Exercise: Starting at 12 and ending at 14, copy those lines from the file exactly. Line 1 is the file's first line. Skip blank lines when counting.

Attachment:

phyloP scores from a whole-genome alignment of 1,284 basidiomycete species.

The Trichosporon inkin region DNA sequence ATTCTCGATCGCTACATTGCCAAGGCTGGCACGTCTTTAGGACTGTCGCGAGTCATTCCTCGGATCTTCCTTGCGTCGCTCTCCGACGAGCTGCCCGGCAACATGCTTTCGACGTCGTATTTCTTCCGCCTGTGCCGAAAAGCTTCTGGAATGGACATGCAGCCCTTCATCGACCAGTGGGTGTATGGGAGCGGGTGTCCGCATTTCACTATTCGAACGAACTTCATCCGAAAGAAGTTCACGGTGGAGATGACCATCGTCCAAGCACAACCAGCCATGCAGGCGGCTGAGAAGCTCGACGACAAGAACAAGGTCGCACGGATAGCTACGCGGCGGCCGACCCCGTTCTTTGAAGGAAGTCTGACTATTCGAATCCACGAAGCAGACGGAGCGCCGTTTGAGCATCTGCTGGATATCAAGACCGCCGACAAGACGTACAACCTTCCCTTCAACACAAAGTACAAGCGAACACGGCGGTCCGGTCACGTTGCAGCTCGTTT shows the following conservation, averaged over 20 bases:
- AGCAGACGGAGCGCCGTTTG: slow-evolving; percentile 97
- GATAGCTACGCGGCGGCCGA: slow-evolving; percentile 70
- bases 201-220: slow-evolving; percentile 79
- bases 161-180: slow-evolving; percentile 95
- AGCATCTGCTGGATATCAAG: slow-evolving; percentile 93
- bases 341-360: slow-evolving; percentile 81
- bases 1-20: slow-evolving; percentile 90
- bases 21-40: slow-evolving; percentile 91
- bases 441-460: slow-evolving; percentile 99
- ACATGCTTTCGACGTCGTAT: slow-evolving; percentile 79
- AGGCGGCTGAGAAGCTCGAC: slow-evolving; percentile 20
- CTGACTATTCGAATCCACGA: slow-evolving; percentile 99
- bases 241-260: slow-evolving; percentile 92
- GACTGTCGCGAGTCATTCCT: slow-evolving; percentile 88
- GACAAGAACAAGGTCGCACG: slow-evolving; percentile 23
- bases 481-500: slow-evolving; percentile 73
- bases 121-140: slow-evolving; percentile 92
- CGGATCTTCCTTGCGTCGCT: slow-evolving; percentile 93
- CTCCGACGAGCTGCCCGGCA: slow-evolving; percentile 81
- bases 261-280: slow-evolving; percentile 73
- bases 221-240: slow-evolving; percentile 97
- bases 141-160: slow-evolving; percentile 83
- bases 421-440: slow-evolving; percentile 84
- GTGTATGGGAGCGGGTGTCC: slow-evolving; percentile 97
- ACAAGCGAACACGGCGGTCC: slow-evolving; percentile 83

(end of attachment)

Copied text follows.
- ACATGCTTTCGACGTCGTAT: slow-evolving; percentile 79
- AGGCGGCTGAGAAGCTCGAC: slow-evolving; percentile 20
- CTGACTATTCGAATCCACGA: slow-evolving; percentile 99